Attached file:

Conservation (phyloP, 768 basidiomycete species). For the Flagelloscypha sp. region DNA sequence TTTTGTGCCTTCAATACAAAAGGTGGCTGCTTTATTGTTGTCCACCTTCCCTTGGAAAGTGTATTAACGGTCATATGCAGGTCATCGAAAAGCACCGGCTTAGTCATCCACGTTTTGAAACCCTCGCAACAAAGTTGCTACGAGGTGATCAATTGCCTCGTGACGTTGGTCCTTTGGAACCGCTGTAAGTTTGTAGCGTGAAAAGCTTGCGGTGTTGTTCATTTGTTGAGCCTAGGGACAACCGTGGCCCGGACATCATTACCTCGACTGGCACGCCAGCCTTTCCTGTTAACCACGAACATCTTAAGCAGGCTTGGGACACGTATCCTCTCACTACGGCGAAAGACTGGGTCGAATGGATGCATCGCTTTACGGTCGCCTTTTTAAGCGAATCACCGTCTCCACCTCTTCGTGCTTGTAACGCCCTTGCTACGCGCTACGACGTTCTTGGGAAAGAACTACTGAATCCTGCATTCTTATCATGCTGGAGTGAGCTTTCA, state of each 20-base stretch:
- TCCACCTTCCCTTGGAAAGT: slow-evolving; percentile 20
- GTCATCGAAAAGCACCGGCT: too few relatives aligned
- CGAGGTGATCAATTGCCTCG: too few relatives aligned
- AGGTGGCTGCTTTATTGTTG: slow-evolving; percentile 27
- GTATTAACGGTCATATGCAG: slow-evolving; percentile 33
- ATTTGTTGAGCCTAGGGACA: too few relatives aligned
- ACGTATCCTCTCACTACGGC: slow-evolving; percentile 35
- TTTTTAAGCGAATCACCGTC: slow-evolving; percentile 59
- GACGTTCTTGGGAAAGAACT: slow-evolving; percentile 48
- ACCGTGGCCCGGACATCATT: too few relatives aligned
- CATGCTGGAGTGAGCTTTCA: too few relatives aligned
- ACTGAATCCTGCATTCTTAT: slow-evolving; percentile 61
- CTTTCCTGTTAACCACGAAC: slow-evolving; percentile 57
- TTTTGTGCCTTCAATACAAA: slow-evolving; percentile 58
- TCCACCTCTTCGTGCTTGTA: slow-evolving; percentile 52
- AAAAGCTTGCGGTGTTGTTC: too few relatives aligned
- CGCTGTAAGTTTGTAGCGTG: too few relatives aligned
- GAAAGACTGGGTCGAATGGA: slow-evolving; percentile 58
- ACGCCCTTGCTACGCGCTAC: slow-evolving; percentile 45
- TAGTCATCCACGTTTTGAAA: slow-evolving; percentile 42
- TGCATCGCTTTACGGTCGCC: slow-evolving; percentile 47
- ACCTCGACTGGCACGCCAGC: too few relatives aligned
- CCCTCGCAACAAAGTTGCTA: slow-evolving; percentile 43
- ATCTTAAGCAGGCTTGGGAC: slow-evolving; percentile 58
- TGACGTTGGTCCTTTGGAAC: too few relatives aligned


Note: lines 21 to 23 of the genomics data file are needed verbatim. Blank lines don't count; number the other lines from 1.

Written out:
- TAGTCATCCACGTTTTGAAA: slow-evolving; percentile 42
- TGCATCGCTTTACGGTCGCC: slow-evolving; percentile 47
- ACCTCGACTGGCACGCCAGC: too few relatives aligned